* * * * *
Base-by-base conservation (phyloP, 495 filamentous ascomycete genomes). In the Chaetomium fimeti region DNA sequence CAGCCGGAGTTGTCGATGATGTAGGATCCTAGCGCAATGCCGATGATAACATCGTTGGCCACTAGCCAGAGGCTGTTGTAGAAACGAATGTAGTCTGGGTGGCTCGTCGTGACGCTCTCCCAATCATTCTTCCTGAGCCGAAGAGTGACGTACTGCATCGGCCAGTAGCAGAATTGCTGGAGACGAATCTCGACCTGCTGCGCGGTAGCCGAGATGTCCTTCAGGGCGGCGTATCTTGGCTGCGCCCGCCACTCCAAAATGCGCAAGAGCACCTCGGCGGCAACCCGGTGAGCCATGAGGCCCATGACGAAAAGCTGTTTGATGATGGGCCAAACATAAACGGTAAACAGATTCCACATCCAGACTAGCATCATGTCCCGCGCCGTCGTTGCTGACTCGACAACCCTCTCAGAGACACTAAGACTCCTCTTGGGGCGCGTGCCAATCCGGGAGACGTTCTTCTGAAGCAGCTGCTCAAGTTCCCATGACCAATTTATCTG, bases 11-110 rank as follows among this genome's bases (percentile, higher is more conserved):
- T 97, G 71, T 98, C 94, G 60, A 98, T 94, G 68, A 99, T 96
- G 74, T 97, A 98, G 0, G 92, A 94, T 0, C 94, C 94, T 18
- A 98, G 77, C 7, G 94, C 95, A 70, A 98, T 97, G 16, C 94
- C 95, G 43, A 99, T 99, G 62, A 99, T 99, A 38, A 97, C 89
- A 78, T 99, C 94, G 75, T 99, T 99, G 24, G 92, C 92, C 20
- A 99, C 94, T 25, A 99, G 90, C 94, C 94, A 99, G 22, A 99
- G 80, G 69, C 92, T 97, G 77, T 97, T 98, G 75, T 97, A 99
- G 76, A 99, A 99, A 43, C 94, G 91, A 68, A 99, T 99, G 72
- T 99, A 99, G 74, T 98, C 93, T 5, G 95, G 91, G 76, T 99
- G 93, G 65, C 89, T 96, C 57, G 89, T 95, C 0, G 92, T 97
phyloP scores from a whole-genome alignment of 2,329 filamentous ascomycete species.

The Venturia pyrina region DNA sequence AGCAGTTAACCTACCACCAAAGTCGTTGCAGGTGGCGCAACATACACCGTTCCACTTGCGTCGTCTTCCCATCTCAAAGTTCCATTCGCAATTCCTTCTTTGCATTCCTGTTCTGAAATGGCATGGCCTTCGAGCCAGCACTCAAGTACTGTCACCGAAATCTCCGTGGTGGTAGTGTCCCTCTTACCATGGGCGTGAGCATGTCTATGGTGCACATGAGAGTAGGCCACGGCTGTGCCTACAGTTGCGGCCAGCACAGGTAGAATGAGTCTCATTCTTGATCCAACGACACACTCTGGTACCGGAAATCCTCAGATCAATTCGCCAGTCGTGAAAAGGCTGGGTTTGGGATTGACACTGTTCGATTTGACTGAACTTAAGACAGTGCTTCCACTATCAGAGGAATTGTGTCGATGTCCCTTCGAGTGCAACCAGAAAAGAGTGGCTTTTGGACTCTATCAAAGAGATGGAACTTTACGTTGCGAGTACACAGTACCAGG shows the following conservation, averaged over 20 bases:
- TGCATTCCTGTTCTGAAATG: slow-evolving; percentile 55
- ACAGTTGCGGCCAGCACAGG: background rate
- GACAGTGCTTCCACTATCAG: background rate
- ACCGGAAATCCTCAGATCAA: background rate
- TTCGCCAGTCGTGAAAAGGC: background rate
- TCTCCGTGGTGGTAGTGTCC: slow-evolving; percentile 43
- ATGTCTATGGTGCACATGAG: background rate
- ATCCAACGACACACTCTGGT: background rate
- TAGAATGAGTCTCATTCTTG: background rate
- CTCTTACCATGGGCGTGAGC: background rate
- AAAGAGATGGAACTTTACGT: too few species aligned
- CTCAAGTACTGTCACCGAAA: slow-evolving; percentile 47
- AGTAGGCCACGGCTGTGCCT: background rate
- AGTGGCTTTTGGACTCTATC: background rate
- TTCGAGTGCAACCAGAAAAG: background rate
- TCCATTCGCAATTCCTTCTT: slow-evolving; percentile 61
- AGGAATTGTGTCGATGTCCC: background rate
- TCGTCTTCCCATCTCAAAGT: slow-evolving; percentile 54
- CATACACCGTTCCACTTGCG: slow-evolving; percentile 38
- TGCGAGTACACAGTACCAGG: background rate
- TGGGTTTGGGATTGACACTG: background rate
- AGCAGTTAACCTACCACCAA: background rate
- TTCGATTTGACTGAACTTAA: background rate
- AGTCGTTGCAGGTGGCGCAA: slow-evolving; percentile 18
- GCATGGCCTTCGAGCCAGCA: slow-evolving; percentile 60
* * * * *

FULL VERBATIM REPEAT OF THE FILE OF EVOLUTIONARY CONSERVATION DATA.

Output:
Base-by-base conservation (phyloP, 495 filamentous ascomycete genomes). In the Chaetomium fimeti region DNA sequence CAGCCGGAGTTGTCGATGATGTAGGATCCTAGCGCAATGCCGATGATAACATCGTTGGCCACTAGCCAGAGGCTGTTGTAGAAACGAATGTAGTCTGGGTGGCTCGTCGTGACGCTCTCCCAATCATTCTTCCTGAGCCGAAGAGTGACGTACTGCATCGGCCAGTAGCAGAATTGCTGGAGACGAATCTCGACCTGCTGCGCGGTAGCCGAGATGTCCTTCAGGGCGGCGTATCTTGGCTGCGCCCGCCACTCCAAAATGCGCAAGAGCACCTCGGCGGCAACCCGGTGAGCCATGAGGCCCATGACGAAAAGCTGTTTGATGATGGGCCAAACATAAACGGTAAACAGATTCCACATCCAGACTAGCATCATGTCCCGCGCCGTCGTTGCTGACTCGACAACCCTCTCAGAGACACTAAGACTCCTCTTGGGGCGCGTGCCAATCCGGGAGACGTTCTTCTGAAGCAGCTGCTCAAGTTCCCATGACCAATTTATCTG, bases 11-110 rank as follows among this genome's bases (percentile, higher is more conserved):
- T 97, G 71, T 98, C 94, G 60, A 98, T 94, G 68, A 99, T 96
- G 74, T 97, A 98, G 0, G 92, A 94, T 0, C 94, C 94, T 18
- A 98, G 77, C 7, G 94, C 95, A 70, A 98, T 97, G 16, C 94
- C 95, G 43, A 99, T 99, G 62, A 99, T 99, A 38, A 97, C 89
- A 78, T 99, C 94, G 75, T 99, T 99, G 24, G 92, C 92, C 20
- A 99, C 94, T 25, A 99, G 90, C 94, C 94, A 99, G 22, A 99
- G 80, G 69, C 92, T 97, G 77, T 97, T 98, G 75, T 97, A 99
- G 76, A 99, A 99, A 43, C 94, G 91, A 68, A 99, T 99, G 72
- T 99, A 99, G 74, T 98, C 93, T 5, G 95, G 91, G 76, T 99
- G 93, G 65, C 89, T 96, C 57, G 89, T 95, C 0, G 92, T 97
phyloP scores from a whole-genome alignment of 2,329 filamentous ascomycete species.

The Venturia pyrina region DNA sequence AGCAGTTAACCTACCACCAAAGTCGTTGCAGGTGGCGCAACATACACCGTTCCACTTGCGTCGTCTTCCCATCTCAAAGTTCCATTCGCAATTCCTTCTTTGCATTCCTGTTCTGAAATGGCATGGCCTTCGAGCCAGCACTCAAGTACTGTCACCGAAATCTCCGTGGTGGTAGTGTCCCTCTTACCATGGGCGTGAGCATGTCTATGGTGCACATGAGAGTAGGCCACGGCTGTGCCTACAGTTGCGGCCAGCACAGGTAGAATGAGTCTCATTCTTGATCCAACGACACACTCTGGTACCGGAAATCCTCAGATCAATTCGCCAGTCGTGAAAAGGCTGGGTTTGGGATTGACACTGTTCGATTTGACTGAACTTAAGACAGTGCTTCCACTATCAGAGGAATTGTGTCGATGTCCCTTCGAGTGCAACCAGAAAAGAGTGGCTTTTGGACTCTATCAAAGAGATGGAACTTTACGTTGCGAGTACACAGTACCAGG shows the following conservation, averaged over 20 bases:
- TGCATTCCTGTTCTGAAATG: slow-evolving; percentile 55
- ACAGTTGCGGCCAGCACAGG: background rate
- GACAGTGCTTCCACTATCAG: background rate
- ACCGGAAATCCTCAGATCAA: background rate
- TTCGCCAGTCGTGAAAAGGC: background rate
- TCTCCGTGGTGGTAGTGTCC: slow-evolving; percentile 43
- ATGTCTATGGTGCACATGAG: background rate
- ATCCAACGACACACTCTGGT: background rate
- TAGAATGAGTCTCATTCTTG: background rate
- CTCTTACCATGGGCGTGAGC: background rate
- AAAGAGATGGAACTTTACGT: too few species aligned
- CTCAAGTACTGTCACCGAAA: slow-evolving; percentile 47
- AGTAGGCCACGGCTGTGCCT: background rate
- AGTGGCTTTTGGACTCTATC: background rate
- TTCGAGTGCAACCAGAAAAG: background rate
- TCCATTCGCAATTCCTTCTT: slow-evolving; percentile 61
- AGGAATTGTGTCGATGTCCC: background rate
- TCGTCTTCCCATCTCAAAGT: slow-evolving; percentile 54
- CATACACCGTTCCACTTGCG: slow-evolving; percentile 38
- TGCGAGTACACAGTACCAGG: background rate
- TGGGTTTGGGATTGACACTG: background rate
- AGCAGTTAACCTACCACCAA: background rate
- TTCGATTTGACTGAACTTAA: background rate
- AGTCGTTGCAGGTGGCGCAA: slow-evolving; percentile 18
- GCATGGCCTTCGAGCCAGCA: slow-evolving; percentile 60